In a society that promotes heterosexuality at every turn, being comfortable with a sexual orientation that goes against that will be a work in progress. Would I love for all gay, bisexual, and pansexual people who are in the closet, to come out and live their lives openly, honestly, and free from shame? Yes, but that is easier said than done when people are being shamed and attacked for being who they are. As a Black gay, I would expect you to be sensitive to this fact.
During the interview, you stated, “Do I look straight to you?” in response to a question on your sexual orientation. While I understand what you are trying to convey in your response, I think it is dangerous to suggest that sexual orientation has “a look.” Stereotypical thinking suggests that there are certain behaviors or looks that reveal a person’s sexual orientation, but this is simply not true, and if it is it certainly isn’t true for all cases. There are “masculine” women who are heterosexual, bisexual and homosexual; just as there are “feminine” women who are heterosexual, bisexual, and homosexual. There is more to sexual orientation than how we look and act.
I will continue to watch your career, and I wish you the best in your efforts. This letter, if it finds you, isn’t about attacking you, but rather understanding where you are coming from, and hopefully helping you navigate the often difficult road of being a Black gay person in the mainstream media. Your experiences are valuable, and I would never try to deny you of them, but I would like to challenge you to be mindful of the language that you use, and the ramifications of that language. As a Black gay who is gaining in prominence, you have a responsibility to challenge conventional thinking, but also be mindful of the ways that your words can support it. I wish you the best in your personal and professional pursuits.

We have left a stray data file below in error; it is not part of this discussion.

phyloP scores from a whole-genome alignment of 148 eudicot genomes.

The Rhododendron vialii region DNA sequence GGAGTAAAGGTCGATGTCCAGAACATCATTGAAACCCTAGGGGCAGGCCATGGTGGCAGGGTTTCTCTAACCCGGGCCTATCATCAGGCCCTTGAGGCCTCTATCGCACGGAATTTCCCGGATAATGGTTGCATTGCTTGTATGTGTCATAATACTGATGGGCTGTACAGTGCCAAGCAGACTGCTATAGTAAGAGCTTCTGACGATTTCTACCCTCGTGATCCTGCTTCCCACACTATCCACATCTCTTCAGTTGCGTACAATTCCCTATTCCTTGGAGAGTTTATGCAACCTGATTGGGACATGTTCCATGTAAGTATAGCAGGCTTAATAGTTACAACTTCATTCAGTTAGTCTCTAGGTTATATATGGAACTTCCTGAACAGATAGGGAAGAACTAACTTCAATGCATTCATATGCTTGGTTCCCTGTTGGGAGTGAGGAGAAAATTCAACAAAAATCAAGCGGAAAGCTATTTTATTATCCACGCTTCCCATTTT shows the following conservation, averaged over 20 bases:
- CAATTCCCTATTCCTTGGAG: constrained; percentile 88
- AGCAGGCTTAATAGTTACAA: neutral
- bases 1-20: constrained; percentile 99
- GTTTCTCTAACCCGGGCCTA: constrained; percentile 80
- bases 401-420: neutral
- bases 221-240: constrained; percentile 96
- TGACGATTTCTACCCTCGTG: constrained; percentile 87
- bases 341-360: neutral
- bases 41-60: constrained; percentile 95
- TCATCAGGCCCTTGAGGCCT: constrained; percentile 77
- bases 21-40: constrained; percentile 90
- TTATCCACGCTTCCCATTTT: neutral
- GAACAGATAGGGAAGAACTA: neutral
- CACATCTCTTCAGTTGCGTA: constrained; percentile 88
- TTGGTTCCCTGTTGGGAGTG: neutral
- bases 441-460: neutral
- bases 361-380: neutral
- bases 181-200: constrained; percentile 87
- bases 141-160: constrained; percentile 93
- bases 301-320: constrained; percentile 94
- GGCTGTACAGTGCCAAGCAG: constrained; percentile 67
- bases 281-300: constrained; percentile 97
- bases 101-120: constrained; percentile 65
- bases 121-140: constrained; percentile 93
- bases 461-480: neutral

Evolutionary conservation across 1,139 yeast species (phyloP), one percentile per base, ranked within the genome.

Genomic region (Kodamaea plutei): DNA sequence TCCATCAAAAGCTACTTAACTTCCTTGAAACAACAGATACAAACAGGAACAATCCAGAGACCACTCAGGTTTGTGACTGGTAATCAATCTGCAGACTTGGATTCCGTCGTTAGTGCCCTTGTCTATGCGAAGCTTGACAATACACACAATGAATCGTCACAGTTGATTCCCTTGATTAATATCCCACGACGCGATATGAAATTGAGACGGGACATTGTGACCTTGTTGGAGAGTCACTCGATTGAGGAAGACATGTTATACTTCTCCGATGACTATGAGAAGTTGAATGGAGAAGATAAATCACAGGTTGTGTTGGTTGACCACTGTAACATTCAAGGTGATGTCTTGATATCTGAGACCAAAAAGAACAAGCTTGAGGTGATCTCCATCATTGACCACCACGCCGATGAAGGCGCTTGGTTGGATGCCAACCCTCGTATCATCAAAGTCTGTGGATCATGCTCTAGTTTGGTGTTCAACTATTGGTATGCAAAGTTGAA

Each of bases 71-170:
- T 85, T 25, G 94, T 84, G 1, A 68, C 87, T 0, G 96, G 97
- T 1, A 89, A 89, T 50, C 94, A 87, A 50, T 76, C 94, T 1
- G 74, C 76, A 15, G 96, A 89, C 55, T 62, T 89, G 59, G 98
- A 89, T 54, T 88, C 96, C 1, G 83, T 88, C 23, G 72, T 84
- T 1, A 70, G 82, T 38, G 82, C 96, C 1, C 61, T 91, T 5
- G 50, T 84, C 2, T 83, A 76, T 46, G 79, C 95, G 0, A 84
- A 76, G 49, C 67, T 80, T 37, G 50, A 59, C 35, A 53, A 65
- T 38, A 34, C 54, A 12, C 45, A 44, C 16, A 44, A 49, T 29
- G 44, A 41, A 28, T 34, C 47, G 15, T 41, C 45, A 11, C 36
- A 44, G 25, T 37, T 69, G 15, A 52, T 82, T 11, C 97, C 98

It would be easy to jump on the bandwagon, but I know better. The fact that a video supposedly “critiquing” religion has over 2 million Youtube views is all the proof I need to know that this video, its creator, and it’s many fans, are in fact primarily people who love religion. Had the video been a true critique of supernatural beliefs, of religious privilege, and the iconography associated with both, this video would likely only have 2,000 views.
This video is purports itself to be in the business of critiquing religion, but how can that be so? How can you truly hate a religion when you hold on to the primary relic of a religion? It baffles the mind. Perhaps the young man in the video came to Jesus without ever reading a bible, or going to church, or being apart of a family that is religious. Maybe that is the case, and I am coming down too hard on someone who is playing moderate in a world populated by religious fundamentalist and an ever increasing number of vocal atheists. But, if he did come to know of Jesus through the bible, the way that most people who believe in Jesus do, and if he continues to cite scriptures form the bible, it’s clear to me that this man, and the many supporters that he has, are actually quite in love with religion.